POTATO ON THE GO BULLETIN (Movie):
Set in Boston, the movie follows Sarah Ashburn (Bullock), a rigid FBI agent forced to team up with Shannon Mullins (McCarthy), a brash undercover Boston street cop to track a ruthless drug lord. Ashburn is a straight-laced, patient, methodical investigator known for her excellence, while Mullins is very short fused and none has ever had a partner or a long time friend. This wildly dysfunctional duo must try to catch this high-powered criminal without killing one another in the process.
Director Feig enthused on Bullock’s and McCarthy’s pairing, “I’m excited about doing a female buddy cop comedy because I can only think of a couple that have come along in the last 20 years and I don’t think they were particularly great. To me, though, I’m not looking at it as two women - it’s just two of the funniest people I know. Melissa, who I’ve worked with and is hilarious, and then Sandy who I’ve always been a fan of who is also hilarious. What I like is they have two different senses of humor and two different styles of comedy and the two complement each other.”
In a genre mostly dominated by men, Feig shares that the pairing is an ideal mix. “Sometimes you come up with these combos in your head and then you put them together and they don’t work at all. But we had a little rehearsal down in Atlanta when Melissa was doing another movie, and the minute they started reading together, I thought, “Okay, this is funny.”Now they’re actuallythe best of friends and onscreen the chemistry between them is great because of this, and they both bring aspects of themselves to each of their characters – they balance each other out great. Sandy’s so funny at playing the uptight nerdy-but-officious person and then Melissa’s character is just all street smarts and brawn and force. I set them loose and then just get to sit behind the monitor and laugh – I’m amazed at what they’re discovering and coming up with,” Feig continues.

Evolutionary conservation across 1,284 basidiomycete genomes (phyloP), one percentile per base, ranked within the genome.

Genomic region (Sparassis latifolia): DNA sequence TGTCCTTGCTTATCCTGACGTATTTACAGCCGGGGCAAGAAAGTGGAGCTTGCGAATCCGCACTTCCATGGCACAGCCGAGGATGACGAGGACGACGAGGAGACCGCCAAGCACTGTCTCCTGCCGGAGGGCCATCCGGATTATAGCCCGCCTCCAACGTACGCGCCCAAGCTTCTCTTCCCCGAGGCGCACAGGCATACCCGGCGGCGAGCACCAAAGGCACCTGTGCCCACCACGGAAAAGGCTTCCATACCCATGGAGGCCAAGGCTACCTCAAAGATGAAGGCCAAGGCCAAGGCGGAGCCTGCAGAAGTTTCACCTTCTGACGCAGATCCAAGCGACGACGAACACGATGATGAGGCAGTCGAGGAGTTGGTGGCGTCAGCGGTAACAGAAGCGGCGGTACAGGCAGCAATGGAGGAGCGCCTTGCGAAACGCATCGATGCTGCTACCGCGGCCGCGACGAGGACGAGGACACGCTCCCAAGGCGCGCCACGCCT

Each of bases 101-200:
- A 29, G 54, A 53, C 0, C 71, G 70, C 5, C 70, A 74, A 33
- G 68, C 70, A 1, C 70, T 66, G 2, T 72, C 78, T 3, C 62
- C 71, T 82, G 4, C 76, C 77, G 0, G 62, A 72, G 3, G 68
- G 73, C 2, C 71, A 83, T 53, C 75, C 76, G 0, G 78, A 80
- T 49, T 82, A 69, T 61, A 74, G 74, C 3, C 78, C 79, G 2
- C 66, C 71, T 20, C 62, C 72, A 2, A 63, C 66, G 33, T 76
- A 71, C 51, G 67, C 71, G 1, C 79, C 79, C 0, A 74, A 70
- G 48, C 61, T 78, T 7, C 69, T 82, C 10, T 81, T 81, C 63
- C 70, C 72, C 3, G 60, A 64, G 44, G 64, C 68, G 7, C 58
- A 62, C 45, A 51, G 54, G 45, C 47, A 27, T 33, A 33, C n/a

Directing the raucous comedy that is “The Heat” has its unwritten rules too according to Feig. “My criteria for comedy is it has to have an emotional core, first and foremost. It also has to have believable characters, even if they’re doing big crazy things or they’re big personalities. It’s not necessarily about jokes – it’s the behavioral aspect of it, and the way they’re reacting off each other. Jokes sometimes land like lead because they just sound very written, but a funny reaction to something makes it funnier. With the Internet and YouTube we’re seeing so much real live comedy just in these videos of people with their friends - that is funnier to us than a very overwritten story. So we have our great script, and although we don’t deviate from it too much, we try to do it in a way where the actorsmake it their own and they’re talking like people do to each other in real life,” shares Feig.
“The Heat” opens June 27 in cinemas nationwide from 20th Century Fox to be distributed by Warner Bros.